A Hearing Screening Program in Low-Income San Francisco Preschools Shows Success

March 28, 2022
Dr. Dylan Chan is the director of the UCSF Children's Communication Center.

A study conducted by investigators from the Department of Otolaryngology – Head and Neck Surgery at the University of California, San Francisco (UCSF OHNS) and the San Francisco Department of Public Health examined the outcomes of an early childhood hearing screening program in a low-income setting.

"Newborn hearing screening helps identify childhood hearing loss which helps mitigates permanent speech, language, and developmental delays, but what about those children who are lost to follow-up or who develop postnatal hearing loss?" says Dylan Chan, MD, PhD, UCSF pediatric OHNS faculty member and lead investigator on this study.

Evidence on the outcomes of early childhood hearing screenings had been very limited up until this point. Their retrospective study looked at 6820 children aged 2 to 6 years from urban, low-income public preschools who received hearing screening from July 1, 2015, to June 30, 2019, performed using San Francisco DPH health records.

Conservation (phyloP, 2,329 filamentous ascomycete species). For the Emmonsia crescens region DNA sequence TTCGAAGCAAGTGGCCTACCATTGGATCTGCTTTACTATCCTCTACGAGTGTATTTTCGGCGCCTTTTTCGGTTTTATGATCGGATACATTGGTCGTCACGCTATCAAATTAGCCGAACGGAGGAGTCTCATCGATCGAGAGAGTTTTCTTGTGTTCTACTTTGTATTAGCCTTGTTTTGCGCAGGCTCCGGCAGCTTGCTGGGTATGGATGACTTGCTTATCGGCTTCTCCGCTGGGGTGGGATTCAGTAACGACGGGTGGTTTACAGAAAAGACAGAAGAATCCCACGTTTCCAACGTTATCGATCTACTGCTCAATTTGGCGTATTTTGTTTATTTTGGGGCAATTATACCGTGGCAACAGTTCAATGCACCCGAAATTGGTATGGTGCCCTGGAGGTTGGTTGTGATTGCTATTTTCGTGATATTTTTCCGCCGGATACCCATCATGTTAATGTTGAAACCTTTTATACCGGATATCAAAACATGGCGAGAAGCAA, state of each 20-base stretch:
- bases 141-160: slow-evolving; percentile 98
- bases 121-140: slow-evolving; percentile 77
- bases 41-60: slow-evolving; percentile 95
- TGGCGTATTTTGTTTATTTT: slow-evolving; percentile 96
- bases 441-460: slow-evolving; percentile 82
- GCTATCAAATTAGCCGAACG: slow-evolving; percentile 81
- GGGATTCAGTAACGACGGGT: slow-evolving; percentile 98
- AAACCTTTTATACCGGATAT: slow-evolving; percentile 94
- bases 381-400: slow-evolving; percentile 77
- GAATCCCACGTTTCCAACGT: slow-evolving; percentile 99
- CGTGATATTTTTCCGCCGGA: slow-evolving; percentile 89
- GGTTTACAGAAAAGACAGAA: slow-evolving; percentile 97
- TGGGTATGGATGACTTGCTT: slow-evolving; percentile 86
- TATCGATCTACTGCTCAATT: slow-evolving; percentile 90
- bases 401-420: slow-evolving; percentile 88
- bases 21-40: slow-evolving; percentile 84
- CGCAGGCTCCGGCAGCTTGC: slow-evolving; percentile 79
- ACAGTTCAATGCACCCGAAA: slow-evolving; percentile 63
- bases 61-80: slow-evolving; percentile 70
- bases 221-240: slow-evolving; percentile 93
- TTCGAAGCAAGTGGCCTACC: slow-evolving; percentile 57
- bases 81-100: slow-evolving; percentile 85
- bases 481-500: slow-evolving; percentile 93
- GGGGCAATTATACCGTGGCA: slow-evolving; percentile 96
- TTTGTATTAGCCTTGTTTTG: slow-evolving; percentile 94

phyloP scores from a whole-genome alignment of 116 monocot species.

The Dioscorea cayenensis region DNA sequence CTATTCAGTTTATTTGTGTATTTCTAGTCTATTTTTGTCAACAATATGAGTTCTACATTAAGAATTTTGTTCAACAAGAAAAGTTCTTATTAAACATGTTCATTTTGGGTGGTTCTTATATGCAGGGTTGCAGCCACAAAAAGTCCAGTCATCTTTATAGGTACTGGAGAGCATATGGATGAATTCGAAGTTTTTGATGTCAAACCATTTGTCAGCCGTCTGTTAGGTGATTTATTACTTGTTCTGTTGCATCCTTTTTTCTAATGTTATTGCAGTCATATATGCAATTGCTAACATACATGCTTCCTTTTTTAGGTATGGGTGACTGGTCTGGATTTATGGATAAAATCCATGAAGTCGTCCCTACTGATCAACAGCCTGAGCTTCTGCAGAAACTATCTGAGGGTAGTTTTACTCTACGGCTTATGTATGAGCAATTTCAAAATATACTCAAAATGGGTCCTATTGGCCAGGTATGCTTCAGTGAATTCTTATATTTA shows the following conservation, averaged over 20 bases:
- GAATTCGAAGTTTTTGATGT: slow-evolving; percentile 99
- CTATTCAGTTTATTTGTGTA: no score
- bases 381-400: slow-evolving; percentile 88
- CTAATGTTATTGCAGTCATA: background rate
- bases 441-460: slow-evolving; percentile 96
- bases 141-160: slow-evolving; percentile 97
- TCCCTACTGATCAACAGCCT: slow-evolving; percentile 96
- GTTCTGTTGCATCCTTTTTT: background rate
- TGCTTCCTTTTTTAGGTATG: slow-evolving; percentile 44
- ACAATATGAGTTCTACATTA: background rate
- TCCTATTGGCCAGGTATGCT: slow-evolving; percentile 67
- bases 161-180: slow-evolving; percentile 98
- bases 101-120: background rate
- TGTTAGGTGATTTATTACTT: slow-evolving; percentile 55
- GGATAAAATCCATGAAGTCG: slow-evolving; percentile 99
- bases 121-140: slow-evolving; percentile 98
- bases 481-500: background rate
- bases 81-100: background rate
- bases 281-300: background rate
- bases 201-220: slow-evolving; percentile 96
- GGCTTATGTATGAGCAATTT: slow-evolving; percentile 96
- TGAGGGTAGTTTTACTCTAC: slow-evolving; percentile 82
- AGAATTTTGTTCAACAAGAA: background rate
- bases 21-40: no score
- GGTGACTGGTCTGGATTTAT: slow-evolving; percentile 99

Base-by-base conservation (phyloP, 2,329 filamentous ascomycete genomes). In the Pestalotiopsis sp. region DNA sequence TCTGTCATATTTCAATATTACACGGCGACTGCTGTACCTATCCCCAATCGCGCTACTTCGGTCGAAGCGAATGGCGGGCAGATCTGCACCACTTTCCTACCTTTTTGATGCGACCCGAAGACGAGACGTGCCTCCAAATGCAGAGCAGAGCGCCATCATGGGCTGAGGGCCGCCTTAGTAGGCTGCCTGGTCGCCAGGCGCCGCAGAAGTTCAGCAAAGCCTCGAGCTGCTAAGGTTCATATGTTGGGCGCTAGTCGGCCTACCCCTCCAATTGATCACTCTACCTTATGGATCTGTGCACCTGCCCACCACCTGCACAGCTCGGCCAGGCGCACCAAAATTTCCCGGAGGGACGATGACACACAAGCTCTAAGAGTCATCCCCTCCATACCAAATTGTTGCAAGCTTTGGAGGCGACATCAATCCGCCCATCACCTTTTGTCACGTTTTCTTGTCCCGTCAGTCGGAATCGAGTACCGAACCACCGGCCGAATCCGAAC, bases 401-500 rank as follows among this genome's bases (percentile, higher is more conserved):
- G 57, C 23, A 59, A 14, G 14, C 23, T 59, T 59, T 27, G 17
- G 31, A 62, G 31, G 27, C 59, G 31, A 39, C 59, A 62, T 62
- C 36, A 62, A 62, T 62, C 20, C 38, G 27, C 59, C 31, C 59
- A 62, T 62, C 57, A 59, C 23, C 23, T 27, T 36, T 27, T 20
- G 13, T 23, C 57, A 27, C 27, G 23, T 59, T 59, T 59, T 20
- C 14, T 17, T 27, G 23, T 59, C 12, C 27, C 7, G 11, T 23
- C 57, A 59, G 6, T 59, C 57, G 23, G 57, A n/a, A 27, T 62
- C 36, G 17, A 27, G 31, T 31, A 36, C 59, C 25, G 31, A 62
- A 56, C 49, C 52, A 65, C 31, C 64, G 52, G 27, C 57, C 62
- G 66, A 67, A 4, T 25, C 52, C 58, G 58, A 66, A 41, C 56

The study found that annual single-visit, 2-tiered screening was 99.6% successful in screening children, and that the network of public health staff achieved a remarkable 86% follow-up rate with this vulnerable population. Overall, 208 children were identified with hearing loss that was subsequently managed with medical and audiologic intervention. The study was recently published in JAMA Otolaryngology – Head & Neck Surgery 

"Our findings suggest that preschool-based hearing screening is useful for identifying and intervening in childhood hearing loss that might have been missed through newborn hearing screening to support children for future academic success," says Dr. Chan.

Dr. Chan directs the Children's Communication Center (CCC) at UCSF OHNS. The focus of the clinical research program at the CCC is on the nature and impact of demographic disparities on these family- and patient-centered outcomes in childhood hearing loss, which - before now - was very understudied. Dr. Chan collaborated with Kara Brodie, MD, MPhil and Abel David, MD, UCSF OHNS resident physicians along with Hayley Kriss, BS, an audiometrist with San Francisco DPH.

Read more about pediatric otology and audiology research at UCSF OHNS.